Christine noticed Melinda glance uneasily away from Janice.
“Christine, you want a beer?” Janice asked without her usual energy.
“Sure,” Christine mentioned, getting a surprised look from Melinda. “I like beer,” Christine mentioned defensively as Janice came over with the bottles and joined Melinda on the couch.
There was an unusual tension between the new homeowners, Christine noticed as she sipped her beer. Janice exhaled slowly and joined her. Mel looked at the floor.
“The President is supposed to speak tonight,” Christine said uncomfortably, breaking the silence.
“Damn. He’ll interrupt the Lone Ranger,” Janice said with tired sarcasm, sipping her beer. Mel’s eyebrows furrowed.
“You listen to the Lone Ranger?” Christine asked, considering small talk the safest course at the moment.
“Sure. Don’t you?” Janice said as Christine sipped her beer.
“Well, I’m more of a Superman fan,” Christine admitted, gaining a curious gaze from Mel.
“I didn’t know that,” Mel offered softly, feeling much more comfortable discussing radio shows than the war.
“Sure. He’s a SUPER man. Faster than a speeding bullet . . . .“ Christine announced.
“And that’s something to be proud of?” Janice interjected.
“You know, Janice, in a fight, Superman would clean Lone Ranger’s clock,” Christine informed her, noticing Melinda gazing distantly into the fireplace.
“And, I’m sure if the Lone Ranger’s clock was dirty, he’d appreciate that,” Janice retorted and sipped her beer.
“Which super hero do you prefer, Melinda?” Christine asked, ignoring the archeologist’s comment.
“I guess the Lone Ranger,” she said softly with a shrug.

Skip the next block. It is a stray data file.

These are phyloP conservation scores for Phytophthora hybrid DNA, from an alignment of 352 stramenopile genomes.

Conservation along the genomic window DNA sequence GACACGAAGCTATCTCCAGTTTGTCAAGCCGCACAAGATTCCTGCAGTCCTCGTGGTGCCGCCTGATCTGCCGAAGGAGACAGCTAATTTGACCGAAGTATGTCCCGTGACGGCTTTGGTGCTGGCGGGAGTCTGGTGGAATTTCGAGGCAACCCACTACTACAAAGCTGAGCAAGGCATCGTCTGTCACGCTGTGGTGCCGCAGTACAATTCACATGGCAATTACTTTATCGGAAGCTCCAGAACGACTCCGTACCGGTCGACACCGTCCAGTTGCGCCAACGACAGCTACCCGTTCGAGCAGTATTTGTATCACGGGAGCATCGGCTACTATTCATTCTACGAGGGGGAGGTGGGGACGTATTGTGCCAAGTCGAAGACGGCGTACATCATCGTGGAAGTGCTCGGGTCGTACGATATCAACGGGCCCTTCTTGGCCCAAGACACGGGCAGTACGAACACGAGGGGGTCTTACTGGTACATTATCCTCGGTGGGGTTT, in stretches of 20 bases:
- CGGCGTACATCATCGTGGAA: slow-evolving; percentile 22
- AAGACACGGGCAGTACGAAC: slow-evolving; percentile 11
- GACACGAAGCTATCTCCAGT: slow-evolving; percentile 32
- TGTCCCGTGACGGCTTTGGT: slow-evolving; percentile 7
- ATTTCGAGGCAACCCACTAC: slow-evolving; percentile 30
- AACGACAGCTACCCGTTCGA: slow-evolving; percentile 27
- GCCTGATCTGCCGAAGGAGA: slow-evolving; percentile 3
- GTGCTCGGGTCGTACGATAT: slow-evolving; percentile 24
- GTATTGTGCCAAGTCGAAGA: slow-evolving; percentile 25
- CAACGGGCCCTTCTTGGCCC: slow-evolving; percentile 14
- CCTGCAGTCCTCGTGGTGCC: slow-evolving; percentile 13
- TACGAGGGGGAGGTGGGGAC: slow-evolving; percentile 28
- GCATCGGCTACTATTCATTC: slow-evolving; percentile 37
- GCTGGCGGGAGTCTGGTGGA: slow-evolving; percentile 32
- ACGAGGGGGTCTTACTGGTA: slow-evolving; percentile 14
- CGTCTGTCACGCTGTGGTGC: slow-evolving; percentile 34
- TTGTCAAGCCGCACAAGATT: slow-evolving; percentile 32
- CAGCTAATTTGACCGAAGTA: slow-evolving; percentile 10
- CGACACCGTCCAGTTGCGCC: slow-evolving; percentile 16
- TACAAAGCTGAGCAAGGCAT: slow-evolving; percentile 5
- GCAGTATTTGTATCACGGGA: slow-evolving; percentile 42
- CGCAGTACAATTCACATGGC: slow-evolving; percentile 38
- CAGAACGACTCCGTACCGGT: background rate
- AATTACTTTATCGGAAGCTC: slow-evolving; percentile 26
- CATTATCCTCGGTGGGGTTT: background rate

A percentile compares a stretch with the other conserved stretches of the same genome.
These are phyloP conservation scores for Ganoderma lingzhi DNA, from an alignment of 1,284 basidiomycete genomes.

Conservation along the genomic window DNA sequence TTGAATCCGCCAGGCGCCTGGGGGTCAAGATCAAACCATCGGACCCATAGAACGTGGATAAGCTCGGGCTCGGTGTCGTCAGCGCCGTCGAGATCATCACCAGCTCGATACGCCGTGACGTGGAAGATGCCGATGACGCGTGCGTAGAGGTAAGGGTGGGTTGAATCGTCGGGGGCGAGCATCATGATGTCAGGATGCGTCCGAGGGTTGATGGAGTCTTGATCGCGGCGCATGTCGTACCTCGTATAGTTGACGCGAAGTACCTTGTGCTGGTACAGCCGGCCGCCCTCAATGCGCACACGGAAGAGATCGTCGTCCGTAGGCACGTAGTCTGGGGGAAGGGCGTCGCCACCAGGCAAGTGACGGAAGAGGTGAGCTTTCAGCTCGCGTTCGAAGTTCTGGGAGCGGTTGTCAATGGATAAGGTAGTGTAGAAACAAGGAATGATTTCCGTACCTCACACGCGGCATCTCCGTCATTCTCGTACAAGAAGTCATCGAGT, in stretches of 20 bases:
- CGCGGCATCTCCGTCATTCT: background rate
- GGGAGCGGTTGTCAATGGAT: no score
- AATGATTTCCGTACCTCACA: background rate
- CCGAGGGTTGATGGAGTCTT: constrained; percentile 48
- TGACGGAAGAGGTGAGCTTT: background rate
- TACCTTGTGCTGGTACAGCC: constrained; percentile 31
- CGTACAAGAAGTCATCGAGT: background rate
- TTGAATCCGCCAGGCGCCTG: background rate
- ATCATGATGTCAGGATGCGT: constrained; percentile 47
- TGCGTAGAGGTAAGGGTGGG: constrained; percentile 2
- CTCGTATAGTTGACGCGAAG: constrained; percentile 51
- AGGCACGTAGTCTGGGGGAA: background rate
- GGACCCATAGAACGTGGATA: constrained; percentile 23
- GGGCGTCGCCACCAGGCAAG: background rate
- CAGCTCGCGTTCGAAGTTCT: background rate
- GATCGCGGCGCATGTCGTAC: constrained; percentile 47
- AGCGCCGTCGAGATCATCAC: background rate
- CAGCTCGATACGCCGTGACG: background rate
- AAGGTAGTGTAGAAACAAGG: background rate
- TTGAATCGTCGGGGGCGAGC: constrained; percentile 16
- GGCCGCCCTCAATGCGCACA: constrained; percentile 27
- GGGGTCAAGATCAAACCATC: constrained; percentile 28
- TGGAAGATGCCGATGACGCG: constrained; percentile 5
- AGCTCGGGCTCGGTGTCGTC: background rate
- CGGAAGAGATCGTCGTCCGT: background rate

“Why did I ask?“ Christine said, glancing at Janice. “You know, Superman is bullet proof and he flies,” Christine informed Melinda.
“But he doesn’t have Tonto,” she replied softly, looking at Janice.
“Which makes me wonder, why he is called the LONE Ranger,” Christine replied.
“For GOD’s sake, he’s the last ranger, Christine. They never said he was ALONE,” Janice informed her with irritation. Christine had never seen Janice so uptight and decided to change the subject again.
“So . . . I still can’t believe Brian signed up,” Christine said, quickly suspecting it was the wrong subject when the surprised archeologist looked at Melinda, who uncomfortably looked away.
“I’m going to get more firewood,” Janice announced tightly and quickly left the old friends alone.
Christine curiously glanced at the large stack of wood by the mantle. “But there’s a pile right here,“ she noted.
Melinda’s eyes dropped.
“What’s wrong?” Christine asked, then flatly added, “Other than the fact the war now includes us?”
“Would you like another beer?” Melinda asked uneasily and got up.
“Mel?” Christine followed the tall southerner to the kitchen with growing concern. “Honey, what’s wrong?”
Melinda looked inside the icebox, pulled out a bottle and stared at it. “You know, I told Janice she could only put a few beers in here. We needed some room for food. If we have guests or if she wants a couple, she’ll end up drinking warm beer,” Mel informed her friend as tears filled her eyes.
Christine looked at her troubled friend, not knowing what to say. “Uh . . . honey, I’m sure she doesn’t mind,” she finally said and added. “Don’t those Europeans drink warm beer?”
“She shouldn’t have to drink warm beer. But she will . . . because of what I’ve wanted.“ Melinda sniffed, wiping a tear from her cheek.
“Janice cares more about you than beer, honey,” Christine said confidently, then furrowed her brows, wondering what the hell they were talking about.